When Cerridwen calls your name, know that the need for change is upon you; transformation is at hand. It is time to examine what circumstances in your life no longer serve you.  Something must die so that something new and better can be born.  Forging these fires of transformation will bring true inspiration into your life.  As the Dark Goddess Cerridwen pursues her version of justice with ceaseless energy so can you breathe in the power of the Divine Feminine She offers, planting your seeds of change and pursuing their growth with a ceaseless energy of your own.

Sources:  http://www.angelfire.com/journal/ofapoet/cerridwen.html, http://mydailygoddess.blogspot.com/2008/03/cerridwen-death-rebirth.html, http://www.dragonskeepfarm.com/Bardic/Cerridwen.htm, http://spheresoflight.com.au/index.php?page=keepers_cerridwen, http://www.thaliatook.com/AMGG/cerridwen.php, The Mabinogion Tetralogy, by Evangeline Walton

Judith Shaw, a graduate of the San Francisco Art Institute, has been interested in myth, culture and mystical studies all her life.  Not long after graduating from SFAI, while living in Greece, Judith began exploring the Goddess in her artwork.  She continues to be inspired by the Divine Feminine in all of Her manifestations. Originally from New Orleans, Judith now makes her home in New Mexico where she paints and teaches part-time.  She is currently hard at work on a deck of Goddess cards. Her work, which expresses her belief in the interconnectedness of all life, can be seen on her website at http://judithshawart.com

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Categories: Goddess Spirituality, Myth

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13 replies

  1. As ever, Judith retells the myths and re-inspires us all. The portrait of Cerridwen is just lovely. I think she would approve.

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  2. Thanks for the story and the painting. (I love the little piggy sitting beside the cauldron.)

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  3. I love your stories, Judith. And your beautiful art. It never ceases to fascinate me how cultures from around the world held on to many of the same beliefs, in this case the stories of transformation in the autumn. And the transformation of a mother’s heart — yes, that is so lovely. Thank you.

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  4. A wonderful blog entry. Thank you.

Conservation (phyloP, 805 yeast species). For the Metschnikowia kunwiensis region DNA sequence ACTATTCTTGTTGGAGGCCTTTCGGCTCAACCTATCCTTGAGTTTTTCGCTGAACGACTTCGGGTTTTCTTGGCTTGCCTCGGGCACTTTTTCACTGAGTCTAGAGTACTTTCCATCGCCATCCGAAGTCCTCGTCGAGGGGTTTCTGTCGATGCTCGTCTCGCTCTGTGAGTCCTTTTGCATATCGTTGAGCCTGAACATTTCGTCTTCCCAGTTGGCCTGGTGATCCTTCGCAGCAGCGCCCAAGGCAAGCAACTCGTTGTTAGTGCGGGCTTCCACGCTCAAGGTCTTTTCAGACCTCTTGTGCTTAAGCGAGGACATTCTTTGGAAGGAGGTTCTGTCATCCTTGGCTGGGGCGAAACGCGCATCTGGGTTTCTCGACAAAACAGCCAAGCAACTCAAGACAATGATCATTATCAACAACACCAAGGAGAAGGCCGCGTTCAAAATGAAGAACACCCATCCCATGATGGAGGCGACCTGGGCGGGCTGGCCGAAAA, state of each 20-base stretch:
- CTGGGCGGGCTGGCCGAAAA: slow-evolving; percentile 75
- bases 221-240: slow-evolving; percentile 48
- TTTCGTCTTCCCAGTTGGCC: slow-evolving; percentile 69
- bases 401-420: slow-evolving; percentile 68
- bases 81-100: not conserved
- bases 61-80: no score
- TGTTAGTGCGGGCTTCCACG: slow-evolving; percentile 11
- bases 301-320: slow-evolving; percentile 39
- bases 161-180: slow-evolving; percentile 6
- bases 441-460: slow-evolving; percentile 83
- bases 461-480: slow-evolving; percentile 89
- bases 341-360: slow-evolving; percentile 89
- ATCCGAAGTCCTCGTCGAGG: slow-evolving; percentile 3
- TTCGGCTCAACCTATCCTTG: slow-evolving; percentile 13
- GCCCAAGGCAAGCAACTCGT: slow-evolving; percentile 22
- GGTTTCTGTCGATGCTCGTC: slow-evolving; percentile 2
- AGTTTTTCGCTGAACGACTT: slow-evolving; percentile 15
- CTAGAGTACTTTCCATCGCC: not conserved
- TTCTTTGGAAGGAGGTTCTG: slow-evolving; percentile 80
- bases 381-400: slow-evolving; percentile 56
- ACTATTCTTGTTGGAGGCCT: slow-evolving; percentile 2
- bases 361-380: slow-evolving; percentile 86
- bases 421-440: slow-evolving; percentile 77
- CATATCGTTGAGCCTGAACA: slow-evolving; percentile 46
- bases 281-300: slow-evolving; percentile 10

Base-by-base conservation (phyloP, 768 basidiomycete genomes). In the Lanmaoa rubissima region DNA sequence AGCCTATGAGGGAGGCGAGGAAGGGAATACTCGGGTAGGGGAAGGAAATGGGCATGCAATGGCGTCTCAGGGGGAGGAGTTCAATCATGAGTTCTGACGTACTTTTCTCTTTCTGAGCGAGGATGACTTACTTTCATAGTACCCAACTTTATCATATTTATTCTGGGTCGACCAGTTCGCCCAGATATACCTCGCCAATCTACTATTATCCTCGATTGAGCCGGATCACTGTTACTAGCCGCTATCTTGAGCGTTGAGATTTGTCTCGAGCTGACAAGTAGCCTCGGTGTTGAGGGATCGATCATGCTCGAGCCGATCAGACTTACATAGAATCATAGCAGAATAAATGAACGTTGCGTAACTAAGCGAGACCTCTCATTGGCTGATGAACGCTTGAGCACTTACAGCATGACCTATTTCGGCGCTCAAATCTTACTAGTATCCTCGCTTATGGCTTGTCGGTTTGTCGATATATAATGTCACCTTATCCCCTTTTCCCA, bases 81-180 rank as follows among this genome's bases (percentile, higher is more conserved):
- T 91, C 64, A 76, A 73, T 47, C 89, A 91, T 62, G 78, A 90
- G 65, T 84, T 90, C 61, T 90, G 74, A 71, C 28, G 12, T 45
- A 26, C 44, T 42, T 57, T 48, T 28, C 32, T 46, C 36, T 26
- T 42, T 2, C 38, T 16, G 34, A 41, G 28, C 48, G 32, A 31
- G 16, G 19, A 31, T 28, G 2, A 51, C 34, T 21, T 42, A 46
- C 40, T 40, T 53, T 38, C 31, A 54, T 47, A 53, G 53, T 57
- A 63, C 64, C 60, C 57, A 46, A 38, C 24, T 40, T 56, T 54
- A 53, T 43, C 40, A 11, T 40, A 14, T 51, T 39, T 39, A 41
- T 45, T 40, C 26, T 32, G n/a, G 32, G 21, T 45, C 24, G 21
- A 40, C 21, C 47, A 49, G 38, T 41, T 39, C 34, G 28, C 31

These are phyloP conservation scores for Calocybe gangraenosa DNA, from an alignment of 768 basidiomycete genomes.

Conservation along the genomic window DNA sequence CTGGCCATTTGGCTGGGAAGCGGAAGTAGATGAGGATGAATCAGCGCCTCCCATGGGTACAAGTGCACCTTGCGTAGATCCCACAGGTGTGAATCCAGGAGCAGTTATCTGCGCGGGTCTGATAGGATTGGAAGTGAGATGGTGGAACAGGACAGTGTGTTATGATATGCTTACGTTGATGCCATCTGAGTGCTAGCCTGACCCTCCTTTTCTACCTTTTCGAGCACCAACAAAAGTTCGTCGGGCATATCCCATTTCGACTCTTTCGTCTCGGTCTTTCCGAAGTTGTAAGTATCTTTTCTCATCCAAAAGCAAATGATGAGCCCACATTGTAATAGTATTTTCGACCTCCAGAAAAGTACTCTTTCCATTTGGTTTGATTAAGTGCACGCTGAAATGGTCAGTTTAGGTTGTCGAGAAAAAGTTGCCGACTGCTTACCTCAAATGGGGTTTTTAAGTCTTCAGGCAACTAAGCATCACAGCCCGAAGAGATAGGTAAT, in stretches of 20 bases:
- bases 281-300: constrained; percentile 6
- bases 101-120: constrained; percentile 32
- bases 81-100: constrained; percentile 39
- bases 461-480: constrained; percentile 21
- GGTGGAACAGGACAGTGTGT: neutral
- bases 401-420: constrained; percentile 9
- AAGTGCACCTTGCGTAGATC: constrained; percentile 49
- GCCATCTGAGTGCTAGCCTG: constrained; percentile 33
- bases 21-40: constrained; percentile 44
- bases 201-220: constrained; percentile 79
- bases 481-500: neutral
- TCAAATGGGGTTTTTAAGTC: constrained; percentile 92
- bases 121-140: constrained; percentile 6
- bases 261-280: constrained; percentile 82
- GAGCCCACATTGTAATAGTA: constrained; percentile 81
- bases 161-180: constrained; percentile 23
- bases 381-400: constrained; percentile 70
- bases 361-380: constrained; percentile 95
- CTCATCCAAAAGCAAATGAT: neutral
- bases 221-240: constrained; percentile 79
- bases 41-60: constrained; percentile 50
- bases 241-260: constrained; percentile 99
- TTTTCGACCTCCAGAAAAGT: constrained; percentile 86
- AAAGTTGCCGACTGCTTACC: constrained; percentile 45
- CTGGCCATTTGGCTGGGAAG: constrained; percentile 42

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  5. Thanks everyone. Somehow or another a response I posted earlier isn’t showing up. Must be user error. Anyway just wanted to say that I love that little pig also. After all the white sow is a manifestation of Cerridwen. And they both present the challenge of how to depict that which is often perceived as ugly in the light of beauty.
    Yes the transformation of a mother’s heart is wonderful as is the concept that true inspiration is gained only through the willingness to allow oneself to transform, to let the old die and the new be reborn.

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    • Thanks, Judtih. A perfect story for this time of year, when the colorful fall leaves are being replaced by the brown and gray world of Hallows/Samhain. Seeing the positive in what appears to be a loss (of beauty and warmth, in this case) — i.e. that we need to grieve our loss in order to transform or allow something new into our lives — is an important point to remember.

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  6. Nancy that is very true. Loss, be it of a loved one, a thing,a position, or a way of being is always hard. We miss what we no longer have. Grieving that loss is very important. Without going through the grief we are unable to move on. Thanks so much for the reminder on that point.

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    • Grieving loss. Such a poignant theme isn’t it? Years ago I studied with an elderly and very special teacher, and talking with her, I knew one day I would greatly miss her. As I was thinking that, I could hear music outside in the courtyard from an adjoining apartment. And I began to weep, though the loss was a long way off at that time. When she passed on, I was not as devastated as I might have been, because I had already suffered that loss from the very beginning. Nothing else in my life has ever unfolded like that, and I think some guardian angel, or her spirit had gone back in time and prepared me.

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  7. Sarah, that’s a very interesting experience of loss. Loss and all the poignancy it involves is certainly ripe for contemplation during this time of year.

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  1. Cerridwen, White Lady of Inspiration and Death | Judith Shaw - Life on the Edge
  2. #FullMoon #SuperMoon #October 27 * #Cerridwen, #DarkGoddess of #Transformation, Inspiration and Knowledge by Judith Shaw | Ola Queen Bee of Astrology
  3. The start of the journey that changed my life – Cerridwen's Wisdom